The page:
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Will I Pass Stitches Vaginally?

From the Hysterectomy Recovery Articles List

Passing Internal Stitches VaginallyWhen do the vaginal cuff stitches dissolve? Will I pass these stitches vaginally? What will they look like?

When the complete uterus with cervix is removed, a vaginal cuff is created to close the top of the vagina. The stitches used to create this cuff are usually absorbable and may begin to disintegrate as early as three weeks after surgery, though it may be as long as three to four months after surgery before they have dissolved.

The vaginal cuff can either be created vaginally or laparoscopically. When the cuff is created vaginally, it may be more likely that some of the dissolving stitches will be seen as knots will be on the vaginal side of the cuff. As parts of the stitches dissolve, remaining pieces on the vaginal side of the cuff may exit through the vagina. Some HysterSisters have found tiny pieces on their panty liners, seen them when wiping, or saw them floating in the toilet. These pieces of “string” can range in size and color as there are a variety of materials which can be used. Common colors reported by HysterSisters are purple, blue, tan, brown, black, and white. They can be small, curled bunches of thread-like material or look like pieces of string.

In addition, sometimes clips can be used to anchor suture lines. These clips are also absorbable, but at times they, too, can be passed vaginally. HysterSisters have most commonly reported clips that were a shade of purple.

As stitches begin to dissolve, you may notice you have new or increased discharge, which can range in color. If you see new bright red bleeding, however, this could indicate a problem. You could be doing too much too soon, causing a stitch to tear loose too early or a tear in the healing tissues where a stitch did not hold. If bright red bleeding is accompanied by intense pain, call your doctor; you may have torn your vaginal cuff, which can be very serious and possibly require surgery to repair.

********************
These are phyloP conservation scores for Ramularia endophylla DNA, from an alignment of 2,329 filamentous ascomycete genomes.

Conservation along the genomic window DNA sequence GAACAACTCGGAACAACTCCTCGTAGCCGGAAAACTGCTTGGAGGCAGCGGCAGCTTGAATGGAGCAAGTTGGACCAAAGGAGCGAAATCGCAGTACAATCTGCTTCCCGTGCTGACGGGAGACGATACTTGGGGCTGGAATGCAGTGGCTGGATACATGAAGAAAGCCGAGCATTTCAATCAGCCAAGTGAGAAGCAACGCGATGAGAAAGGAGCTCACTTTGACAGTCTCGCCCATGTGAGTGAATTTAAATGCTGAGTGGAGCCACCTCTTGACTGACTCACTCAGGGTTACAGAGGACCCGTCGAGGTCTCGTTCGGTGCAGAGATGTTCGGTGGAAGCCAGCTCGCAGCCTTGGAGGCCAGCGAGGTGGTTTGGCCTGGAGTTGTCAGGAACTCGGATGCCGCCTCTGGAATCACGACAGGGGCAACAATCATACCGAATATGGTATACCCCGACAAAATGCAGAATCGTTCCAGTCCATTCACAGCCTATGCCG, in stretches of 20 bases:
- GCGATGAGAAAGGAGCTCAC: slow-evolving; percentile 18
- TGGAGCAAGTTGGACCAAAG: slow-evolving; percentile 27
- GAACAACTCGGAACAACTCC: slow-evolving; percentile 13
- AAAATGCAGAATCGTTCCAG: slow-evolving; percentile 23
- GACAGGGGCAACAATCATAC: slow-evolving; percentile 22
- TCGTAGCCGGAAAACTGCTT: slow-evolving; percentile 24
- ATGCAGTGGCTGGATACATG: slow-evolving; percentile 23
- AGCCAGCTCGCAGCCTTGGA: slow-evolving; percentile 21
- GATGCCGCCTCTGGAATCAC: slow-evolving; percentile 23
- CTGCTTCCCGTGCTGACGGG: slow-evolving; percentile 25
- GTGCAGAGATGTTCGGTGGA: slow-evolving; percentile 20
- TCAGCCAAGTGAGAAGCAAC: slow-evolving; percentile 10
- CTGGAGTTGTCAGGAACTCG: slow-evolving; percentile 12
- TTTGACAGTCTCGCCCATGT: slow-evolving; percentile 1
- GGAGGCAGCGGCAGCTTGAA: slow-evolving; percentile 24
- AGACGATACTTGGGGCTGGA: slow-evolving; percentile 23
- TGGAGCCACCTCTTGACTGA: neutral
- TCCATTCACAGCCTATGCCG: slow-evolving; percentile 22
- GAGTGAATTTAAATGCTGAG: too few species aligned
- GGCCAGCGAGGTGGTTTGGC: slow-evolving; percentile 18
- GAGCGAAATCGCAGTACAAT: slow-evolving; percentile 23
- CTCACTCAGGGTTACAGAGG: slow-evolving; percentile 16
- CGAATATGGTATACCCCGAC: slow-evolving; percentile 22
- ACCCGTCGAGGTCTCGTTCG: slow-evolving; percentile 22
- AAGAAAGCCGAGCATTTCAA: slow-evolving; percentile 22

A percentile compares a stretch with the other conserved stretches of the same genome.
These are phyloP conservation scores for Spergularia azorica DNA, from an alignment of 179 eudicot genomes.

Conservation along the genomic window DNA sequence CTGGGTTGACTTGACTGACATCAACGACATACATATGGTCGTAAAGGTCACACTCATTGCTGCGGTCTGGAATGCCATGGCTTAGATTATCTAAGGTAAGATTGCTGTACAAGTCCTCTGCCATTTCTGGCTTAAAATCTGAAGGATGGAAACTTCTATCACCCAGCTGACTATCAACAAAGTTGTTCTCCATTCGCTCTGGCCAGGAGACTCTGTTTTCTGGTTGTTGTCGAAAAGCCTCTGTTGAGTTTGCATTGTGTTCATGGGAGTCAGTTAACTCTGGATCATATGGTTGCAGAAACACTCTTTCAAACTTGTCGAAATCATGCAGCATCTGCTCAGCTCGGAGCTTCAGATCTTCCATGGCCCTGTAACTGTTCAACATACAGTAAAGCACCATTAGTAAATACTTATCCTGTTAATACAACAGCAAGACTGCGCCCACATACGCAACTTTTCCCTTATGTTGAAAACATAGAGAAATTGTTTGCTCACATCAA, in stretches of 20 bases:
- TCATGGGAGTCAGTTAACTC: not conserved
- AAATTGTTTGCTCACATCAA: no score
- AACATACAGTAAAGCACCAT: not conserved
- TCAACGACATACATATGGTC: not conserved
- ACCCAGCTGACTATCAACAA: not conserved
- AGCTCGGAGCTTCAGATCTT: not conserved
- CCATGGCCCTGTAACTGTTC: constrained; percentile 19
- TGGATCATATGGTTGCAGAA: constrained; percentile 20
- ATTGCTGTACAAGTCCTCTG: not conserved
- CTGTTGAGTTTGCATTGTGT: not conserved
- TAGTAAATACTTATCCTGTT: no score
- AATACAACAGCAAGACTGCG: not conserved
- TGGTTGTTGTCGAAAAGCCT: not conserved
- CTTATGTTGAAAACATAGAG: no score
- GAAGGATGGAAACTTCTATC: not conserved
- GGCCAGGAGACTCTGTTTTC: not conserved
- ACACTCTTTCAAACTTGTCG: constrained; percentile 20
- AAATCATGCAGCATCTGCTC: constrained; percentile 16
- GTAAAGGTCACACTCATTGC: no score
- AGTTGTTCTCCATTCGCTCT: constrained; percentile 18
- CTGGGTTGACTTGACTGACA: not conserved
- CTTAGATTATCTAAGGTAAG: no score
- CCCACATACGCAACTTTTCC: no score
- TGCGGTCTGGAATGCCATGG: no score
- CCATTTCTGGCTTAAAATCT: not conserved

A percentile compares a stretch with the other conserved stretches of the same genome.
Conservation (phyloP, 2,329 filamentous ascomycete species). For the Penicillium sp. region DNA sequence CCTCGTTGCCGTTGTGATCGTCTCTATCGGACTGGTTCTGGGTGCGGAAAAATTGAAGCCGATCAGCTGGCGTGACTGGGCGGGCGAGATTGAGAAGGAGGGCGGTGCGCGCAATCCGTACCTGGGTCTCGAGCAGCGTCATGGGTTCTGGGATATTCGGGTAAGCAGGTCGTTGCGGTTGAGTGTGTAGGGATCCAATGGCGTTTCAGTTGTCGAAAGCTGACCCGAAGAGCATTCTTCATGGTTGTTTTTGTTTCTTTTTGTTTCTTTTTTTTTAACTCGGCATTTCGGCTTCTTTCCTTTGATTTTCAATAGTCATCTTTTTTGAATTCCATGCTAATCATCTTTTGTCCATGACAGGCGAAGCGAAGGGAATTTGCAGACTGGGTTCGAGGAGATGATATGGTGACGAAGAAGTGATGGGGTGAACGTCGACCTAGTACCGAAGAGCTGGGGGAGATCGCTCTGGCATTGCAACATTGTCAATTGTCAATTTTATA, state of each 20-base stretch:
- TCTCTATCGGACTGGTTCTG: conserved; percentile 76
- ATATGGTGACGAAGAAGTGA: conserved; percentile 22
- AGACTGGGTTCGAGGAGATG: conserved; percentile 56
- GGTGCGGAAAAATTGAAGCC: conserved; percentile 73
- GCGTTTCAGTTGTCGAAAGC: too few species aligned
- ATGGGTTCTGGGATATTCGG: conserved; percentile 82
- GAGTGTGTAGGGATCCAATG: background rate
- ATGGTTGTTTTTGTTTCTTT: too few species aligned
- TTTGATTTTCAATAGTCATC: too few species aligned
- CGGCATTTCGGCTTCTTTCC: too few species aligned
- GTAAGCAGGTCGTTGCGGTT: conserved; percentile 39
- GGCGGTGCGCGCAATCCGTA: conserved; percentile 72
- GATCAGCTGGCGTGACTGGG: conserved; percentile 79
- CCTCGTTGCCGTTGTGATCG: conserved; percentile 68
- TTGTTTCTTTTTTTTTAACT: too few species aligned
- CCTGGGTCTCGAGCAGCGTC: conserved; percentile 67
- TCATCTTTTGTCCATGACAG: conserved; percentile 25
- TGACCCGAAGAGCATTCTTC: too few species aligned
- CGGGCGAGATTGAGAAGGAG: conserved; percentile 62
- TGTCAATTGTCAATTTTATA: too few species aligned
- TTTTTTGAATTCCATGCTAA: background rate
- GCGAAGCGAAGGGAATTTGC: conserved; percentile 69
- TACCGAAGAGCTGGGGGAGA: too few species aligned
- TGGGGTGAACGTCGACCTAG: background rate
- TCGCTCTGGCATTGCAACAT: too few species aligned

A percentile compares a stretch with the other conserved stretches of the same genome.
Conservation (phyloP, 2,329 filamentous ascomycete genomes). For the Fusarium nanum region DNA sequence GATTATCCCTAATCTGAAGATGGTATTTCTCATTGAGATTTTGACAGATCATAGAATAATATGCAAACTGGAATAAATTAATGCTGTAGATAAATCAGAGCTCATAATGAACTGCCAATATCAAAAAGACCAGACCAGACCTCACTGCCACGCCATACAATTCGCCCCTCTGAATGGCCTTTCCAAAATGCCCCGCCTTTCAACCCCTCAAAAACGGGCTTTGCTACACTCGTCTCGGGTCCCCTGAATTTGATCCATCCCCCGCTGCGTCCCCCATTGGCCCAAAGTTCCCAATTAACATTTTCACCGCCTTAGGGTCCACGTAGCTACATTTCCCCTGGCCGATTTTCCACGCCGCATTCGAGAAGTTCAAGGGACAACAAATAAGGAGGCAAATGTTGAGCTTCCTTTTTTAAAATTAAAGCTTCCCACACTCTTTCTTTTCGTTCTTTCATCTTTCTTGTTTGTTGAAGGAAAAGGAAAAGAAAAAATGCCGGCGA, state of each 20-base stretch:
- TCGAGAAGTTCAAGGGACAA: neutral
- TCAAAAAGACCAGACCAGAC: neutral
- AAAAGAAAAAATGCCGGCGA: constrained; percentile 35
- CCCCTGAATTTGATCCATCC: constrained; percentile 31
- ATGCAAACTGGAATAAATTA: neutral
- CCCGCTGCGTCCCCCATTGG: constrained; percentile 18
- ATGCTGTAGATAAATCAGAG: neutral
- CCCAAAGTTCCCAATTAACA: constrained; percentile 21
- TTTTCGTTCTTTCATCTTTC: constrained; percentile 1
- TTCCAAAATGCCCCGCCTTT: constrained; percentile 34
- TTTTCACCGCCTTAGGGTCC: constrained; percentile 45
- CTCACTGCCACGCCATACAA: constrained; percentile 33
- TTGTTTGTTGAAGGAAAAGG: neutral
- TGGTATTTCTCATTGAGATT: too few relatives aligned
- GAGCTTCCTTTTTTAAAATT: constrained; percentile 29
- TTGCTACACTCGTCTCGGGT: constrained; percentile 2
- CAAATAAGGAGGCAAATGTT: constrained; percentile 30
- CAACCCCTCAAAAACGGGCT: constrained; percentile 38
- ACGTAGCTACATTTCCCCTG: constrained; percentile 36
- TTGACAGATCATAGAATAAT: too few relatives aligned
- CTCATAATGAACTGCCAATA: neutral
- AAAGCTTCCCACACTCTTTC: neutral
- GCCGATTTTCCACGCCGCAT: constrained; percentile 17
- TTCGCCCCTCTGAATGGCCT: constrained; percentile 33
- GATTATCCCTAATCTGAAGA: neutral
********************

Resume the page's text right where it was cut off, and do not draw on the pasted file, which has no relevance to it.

You may also notice a vaginal odor as stitches dissolve. This can be normal, but if the odor has a “fishy” smell, you may have an infection that needs to be treated by your doctor.

If the stitches are completely absorbed by your body, you may never see them. The pieces may also be so tiny you won’t notice them, especially if you are still having some discharge.

If you have questions about any stitches you may see or the accompanying discharge or odor, don’t hesitate to check with your doctor. Your doctor can advise you if what you are experiencing is normal for your surgery type and point in recovery.

This content was written by staff of HysterSisters.com by non-medical professionals based on discussions, resources and input from other patients for the purpose of patient-to-patient support.

01-15-2014 - 09:38 AM


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